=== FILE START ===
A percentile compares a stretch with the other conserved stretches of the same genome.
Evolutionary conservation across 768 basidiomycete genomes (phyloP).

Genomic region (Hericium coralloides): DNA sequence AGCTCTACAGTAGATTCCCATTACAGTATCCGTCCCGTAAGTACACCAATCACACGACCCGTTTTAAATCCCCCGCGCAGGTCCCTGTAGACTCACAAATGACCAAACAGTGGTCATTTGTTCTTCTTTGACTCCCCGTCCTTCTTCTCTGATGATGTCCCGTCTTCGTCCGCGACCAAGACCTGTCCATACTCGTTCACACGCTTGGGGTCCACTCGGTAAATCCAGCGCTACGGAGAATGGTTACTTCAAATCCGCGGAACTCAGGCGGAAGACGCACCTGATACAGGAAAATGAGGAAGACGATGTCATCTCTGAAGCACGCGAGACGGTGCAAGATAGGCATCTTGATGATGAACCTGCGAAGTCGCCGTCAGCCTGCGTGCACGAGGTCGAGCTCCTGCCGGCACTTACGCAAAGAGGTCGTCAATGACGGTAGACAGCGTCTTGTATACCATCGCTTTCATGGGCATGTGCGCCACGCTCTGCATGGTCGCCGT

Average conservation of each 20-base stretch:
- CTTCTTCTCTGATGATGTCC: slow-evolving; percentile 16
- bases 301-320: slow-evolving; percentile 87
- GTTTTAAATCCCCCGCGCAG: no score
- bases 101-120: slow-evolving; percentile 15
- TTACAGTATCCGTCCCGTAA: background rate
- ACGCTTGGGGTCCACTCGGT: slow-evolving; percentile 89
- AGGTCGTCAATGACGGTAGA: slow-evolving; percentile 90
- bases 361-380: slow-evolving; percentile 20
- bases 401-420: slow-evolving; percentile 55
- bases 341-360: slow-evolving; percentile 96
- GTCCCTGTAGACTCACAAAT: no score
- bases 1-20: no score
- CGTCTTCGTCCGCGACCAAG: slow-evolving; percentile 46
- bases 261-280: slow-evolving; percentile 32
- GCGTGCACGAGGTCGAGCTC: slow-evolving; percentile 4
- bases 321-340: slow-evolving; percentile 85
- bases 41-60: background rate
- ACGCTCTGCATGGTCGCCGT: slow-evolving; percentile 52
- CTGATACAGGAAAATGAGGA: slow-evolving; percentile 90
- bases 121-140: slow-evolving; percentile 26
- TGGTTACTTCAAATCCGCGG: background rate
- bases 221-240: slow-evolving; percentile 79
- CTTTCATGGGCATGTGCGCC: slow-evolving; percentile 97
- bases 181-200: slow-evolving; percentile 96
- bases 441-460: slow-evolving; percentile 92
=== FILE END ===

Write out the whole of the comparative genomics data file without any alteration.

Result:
A percentile compares a stretch with the other conserved stretches of the same genome.
Evolutionary conservation across 768 basidiomycete genomes (phyloP).

Genomic region (Hericium coralloides): DNA sequence AGCTCTACAGTAGATTCCCATTACAGTATCCGTCCCGTAAGTACACCAATCACACGACCCGTTTTAAATCCCCCGCGCAGGTCCCTGTAGACTCACAAATGACCAAACAGTGGTCATTTGTTCTTCTTTGACTCCCCGTCCTTCTTCTCTGATGATGTCCCGTCTTCGTCCGCGACCAAGACCTGTCCATACTCGTTCACACGCTTGGGGTCCACTCGGTAAATCCAGCGCTACGGAGAATGGTTACTTCAAATCCGCGGAACTCAGGCGGAAGACGCACCTGATACAGGAAAATGAGGAAGACGATGTCATCTCTGAAGCACGCGAGACGGTGCAAGATAGGCATCTTGATGATGAACCTGCGAAGTCGCCGTCAGCCTGCGTGCACGAGGTCGAGCTCCTGCCGGCACTTACGCAAAGAGGTCGTCAATGACGGTAGACAGCGTCTTGTATACCATCGCTTTCATGGGCATGTGCGCCACGCTCTGCATGGTCGCCGT

Average conservation of each 20-base stretch:
- CTTCTTCTCTGATGATGTCC: slow-evolving; percentile 16
- bases 301-320: slow-evolving; percentile 87
- GTTTTAAATCCCCCGCGCAG: no score
- bases 101-120: slow-evolving; percentile 15
- TTACAGTATCCGTCCCGTAA: background rate
- ACGCTTGGGGTCCACTCGGT: slow-evolving; percentile 89
- AGGTCGTCAATGACGGTAGA: slow-evolving; percentile 90
- bases 361-380: slow-evolving; percentile 20
- bases 401-420: slow-evolving; percentile 55
- bases 341-360: slow-evolving; percentile 96
- GTCCCTGTAGACTCACAAAT: no score
- bases 1-20: no score
- CGTCTTCGTCCGCGACCAAG: slow-evolving; percentile 46
- bases 261-280: slow-evolving; percentile 32
- GCGTGCACGAGGTCGAGCTC: slow-evolving; percentile 4
- bases 321-340: slow-evolving; percentile 85
- bases 41-60: background rate
- ACGCTCTGCATGGTCGCCGT: slow-evolving; percentile 52
- CTGATACAGGAAAATGAGGA: slow-evolving; percentile 90
- bases 121-140: slow-evolving; percentile 26
- TGGTTACTTCAAATCCGCGG: background rate
- bases 221-240: slow-evolving; percentile 79
- CTTTCATGGGCATGTGCGCC: slow-evolving; percentile 97
- bases 181-200: slow-evolving; percentile 96
- bases 441-460: slow-evolving; percentile 92